There are now 95 million working-age Americans not in the workforce. There are tens of millions workers who are unhappy. There has been a slow, steady transfer of power from workers to employers over the past thirty-five years. The American dream was fueled by the belief that everyone can win. Now too many have given up. Customers, partners, and workers are beginning to abandon their past hopes, but they will eventually unite and form networks that will leave us behind if we don’t do something.

So, what do we do?

Reconsider Ownership

Peter Block captured the timeless truth that “people will be accountable and committed to what they have a hand in creating.” This principle applies to both customers and employees. Advocacy increases when people are not just “consuming” or “working” but are directly participating in a worthwhile endeavor. In a connected world, business models that are participatory are more likely to succeed in the long term.

More and more, customers and partners are contributing to design, strategy, and marketing for organizations they care about. When granted ownership for making key decisions, the network becomes more invested. This is much more than just soliciting “buy in.” It requires creating space to be impacted by those you are impacting. We are just starting to understand how these social processes can work. The tools already exist to expand participation at scale rather than just through customer advisory councils, focus groups, and influencer programs.

Employees, too, become more engaged when they are more fully participating in the direction of the company. General Electric is in the midst of a big structural transition to empower its 333,000 employees to take the company into the future. Beth Comstock, the Vice Chair of GE, outlines a vision of distributed management and culture of openness in her book The Rise of the Emergent Organization.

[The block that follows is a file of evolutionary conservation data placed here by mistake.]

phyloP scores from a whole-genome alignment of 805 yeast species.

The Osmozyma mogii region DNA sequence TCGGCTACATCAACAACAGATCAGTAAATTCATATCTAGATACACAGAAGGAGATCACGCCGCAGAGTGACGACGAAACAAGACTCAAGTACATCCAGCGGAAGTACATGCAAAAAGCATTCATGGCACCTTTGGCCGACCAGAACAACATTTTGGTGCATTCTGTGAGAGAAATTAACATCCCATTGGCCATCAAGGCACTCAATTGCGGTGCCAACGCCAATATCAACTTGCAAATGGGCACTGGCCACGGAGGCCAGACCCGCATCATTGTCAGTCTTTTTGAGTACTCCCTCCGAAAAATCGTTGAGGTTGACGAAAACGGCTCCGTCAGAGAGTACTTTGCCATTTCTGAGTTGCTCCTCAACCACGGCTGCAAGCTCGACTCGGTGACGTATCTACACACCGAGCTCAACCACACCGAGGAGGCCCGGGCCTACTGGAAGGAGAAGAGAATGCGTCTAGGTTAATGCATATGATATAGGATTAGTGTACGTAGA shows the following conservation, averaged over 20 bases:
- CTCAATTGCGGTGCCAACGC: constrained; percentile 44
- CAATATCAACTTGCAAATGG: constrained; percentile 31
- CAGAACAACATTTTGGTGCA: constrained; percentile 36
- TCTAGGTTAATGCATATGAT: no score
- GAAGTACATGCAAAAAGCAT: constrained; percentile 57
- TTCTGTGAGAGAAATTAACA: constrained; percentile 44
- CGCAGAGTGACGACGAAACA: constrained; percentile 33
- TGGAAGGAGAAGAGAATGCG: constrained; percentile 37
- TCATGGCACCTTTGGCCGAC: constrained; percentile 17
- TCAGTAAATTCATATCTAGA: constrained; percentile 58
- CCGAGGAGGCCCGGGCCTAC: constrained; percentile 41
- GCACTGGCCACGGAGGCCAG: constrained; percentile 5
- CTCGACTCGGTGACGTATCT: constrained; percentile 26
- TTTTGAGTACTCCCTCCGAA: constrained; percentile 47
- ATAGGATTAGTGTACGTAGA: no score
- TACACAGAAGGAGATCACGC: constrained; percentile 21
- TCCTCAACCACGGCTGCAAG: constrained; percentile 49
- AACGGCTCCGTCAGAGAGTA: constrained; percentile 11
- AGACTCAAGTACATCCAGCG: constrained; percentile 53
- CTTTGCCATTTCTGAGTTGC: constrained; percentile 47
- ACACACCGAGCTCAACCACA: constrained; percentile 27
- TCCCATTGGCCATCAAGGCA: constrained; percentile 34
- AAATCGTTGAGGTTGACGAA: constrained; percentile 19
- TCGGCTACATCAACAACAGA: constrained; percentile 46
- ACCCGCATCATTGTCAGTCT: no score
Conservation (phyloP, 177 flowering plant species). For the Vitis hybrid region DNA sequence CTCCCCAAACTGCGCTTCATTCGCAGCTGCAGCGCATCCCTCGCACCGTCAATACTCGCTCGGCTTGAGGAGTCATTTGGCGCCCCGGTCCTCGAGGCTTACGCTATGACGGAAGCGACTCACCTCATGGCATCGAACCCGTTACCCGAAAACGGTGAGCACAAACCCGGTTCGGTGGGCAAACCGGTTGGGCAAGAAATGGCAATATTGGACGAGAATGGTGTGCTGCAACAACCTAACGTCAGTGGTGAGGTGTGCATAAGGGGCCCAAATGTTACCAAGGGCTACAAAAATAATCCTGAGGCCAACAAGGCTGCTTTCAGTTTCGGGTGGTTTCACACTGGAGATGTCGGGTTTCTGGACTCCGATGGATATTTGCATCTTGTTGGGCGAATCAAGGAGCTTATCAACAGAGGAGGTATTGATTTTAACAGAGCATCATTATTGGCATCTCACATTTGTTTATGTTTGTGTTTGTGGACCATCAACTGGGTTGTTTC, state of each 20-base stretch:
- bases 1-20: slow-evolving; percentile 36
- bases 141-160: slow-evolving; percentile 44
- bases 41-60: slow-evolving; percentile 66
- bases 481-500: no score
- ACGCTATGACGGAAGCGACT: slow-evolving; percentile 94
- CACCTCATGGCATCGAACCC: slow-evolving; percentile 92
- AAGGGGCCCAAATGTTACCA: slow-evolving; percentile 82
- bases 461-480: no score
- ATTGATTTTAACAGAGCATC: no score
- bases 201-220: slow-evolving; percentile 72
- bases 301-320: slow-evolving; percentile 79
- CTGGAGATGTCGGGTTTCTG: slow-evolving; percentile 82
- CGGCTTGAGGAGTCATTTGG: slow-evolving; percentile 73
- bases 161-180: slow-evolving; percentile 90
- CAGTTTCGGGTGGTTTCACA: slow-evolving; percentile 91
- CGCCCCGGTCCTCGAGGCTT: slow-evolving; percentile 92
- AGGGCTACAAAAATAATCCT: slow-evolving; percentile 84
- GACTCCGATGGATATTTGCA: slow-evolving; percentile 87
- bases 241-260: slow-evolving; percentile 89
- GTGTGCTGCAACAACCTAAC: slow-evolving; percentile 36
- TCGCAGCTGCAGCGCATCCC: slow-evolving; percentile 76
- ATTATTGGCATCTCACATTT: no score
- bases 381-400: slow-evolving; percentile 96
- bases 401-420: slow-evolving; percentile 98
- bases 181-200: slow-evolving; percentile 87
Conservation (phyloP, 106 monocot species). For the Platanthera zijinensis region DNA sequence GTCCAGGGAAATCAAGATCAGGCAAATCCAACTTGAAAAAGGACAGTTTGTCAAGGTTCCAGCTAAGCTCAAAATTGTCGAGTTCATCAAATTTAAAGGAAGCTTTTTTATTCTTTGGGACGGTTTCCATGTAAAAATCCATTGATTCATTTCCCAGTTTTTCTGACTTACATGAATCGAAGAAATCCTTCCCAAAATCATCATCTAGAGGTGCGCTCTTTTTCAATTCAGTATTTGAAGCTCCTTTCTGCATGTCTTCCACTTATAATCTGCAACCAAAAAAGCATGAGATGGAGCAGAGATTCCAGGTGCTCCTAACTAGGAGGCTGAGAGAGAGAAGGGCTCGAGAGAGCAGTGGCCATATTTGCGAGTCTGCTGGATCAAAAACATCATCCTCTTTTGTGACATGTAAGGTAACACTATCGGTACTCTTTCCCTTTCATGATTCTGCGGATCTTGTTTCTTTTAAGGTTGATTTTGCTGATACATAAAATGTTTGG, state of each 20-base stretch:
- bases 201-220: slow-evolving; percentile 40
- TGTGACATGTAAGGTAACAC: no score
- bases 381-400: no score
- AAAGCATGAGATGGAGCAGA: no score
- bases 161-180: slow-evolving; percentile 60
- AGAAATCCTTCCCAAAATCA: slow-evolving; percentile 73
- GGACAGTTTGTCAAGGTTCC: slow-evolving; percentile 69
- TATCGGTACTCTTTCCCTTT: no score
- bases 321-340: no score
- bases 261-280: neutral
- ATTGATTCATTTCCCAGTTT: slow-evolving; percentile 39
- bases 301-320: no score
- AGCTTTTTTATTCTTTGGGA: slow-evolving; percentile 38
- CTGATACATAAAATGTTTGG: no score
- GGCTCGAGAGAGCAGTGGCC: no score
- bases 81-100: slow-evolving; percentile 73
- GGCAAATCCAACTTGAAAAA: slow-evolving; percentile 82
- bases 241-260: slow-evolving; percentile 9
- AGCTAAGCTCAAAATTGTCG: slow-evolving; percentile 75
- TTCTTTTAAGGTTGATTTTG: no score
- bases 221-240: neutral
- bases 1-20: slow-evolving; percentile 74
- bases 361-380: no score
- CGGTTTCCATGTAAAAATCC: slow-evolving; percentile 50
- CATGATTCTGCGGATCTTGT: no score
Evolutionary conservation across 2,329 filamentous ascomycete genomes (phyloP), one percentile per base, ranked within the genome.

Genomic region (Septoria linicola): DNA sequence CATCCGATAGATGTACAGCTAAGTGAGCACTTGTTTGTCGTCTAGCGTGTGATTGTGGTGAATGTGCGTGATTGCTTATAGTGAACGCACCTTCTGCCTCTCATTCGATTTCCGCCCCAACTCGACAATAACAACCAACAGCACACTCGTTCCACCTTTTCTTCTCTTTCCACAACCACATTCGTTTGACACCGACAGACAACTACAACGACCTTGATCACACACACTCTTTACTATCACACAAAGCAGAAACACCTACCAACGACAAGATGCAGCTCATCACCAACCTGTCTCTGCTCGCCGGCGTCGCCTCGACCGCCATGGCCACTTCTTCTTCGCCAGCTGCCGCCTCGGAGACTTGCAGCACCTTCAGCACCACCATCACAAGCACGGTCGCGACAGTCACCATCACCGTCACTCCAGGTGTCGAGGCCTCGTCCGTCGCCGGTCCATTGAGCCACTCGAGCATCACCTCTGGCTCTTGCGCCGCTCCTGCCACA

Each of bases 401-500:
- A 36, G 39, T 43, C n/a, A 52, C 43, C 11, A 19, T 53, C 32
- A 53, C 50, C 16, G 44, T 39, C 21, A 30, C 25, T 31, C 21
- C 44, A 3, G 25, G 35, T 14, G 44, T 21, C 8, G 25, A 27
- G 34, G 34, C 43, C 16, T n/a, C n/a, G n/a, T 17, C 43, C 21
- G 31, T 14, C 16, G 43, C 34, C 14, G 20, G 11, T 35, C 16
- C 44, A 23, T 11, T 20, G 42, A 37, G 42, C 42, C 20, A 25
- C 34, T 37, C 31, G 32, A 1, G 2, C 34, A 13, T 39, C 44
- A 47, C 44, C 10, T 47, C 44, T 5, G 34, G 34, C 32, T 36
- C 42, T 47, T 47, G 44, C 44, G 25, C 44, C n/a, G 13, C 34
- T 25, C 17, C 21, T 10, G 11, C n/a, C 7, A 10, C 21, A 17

Some companies have succeeded through granting full ownership to its workers. There are now nearly 7,000 organizations with employee stock ownership plans in the United States, with a total of 13.5 million participants and $1.1 trillion in assets. This number does not include the many companies that offer stock options, or companies that offer profit sharing. Within an ESOP workers receive the power of ownership through company stock. Studies demonstrate that ESOP’s have greater worker satisfaction, better performance, higher wages, and more job security than publicly traded companies. Two of the five largest ESOP’s in the US are supermarkets, low margin businesses with historically high turnover rates.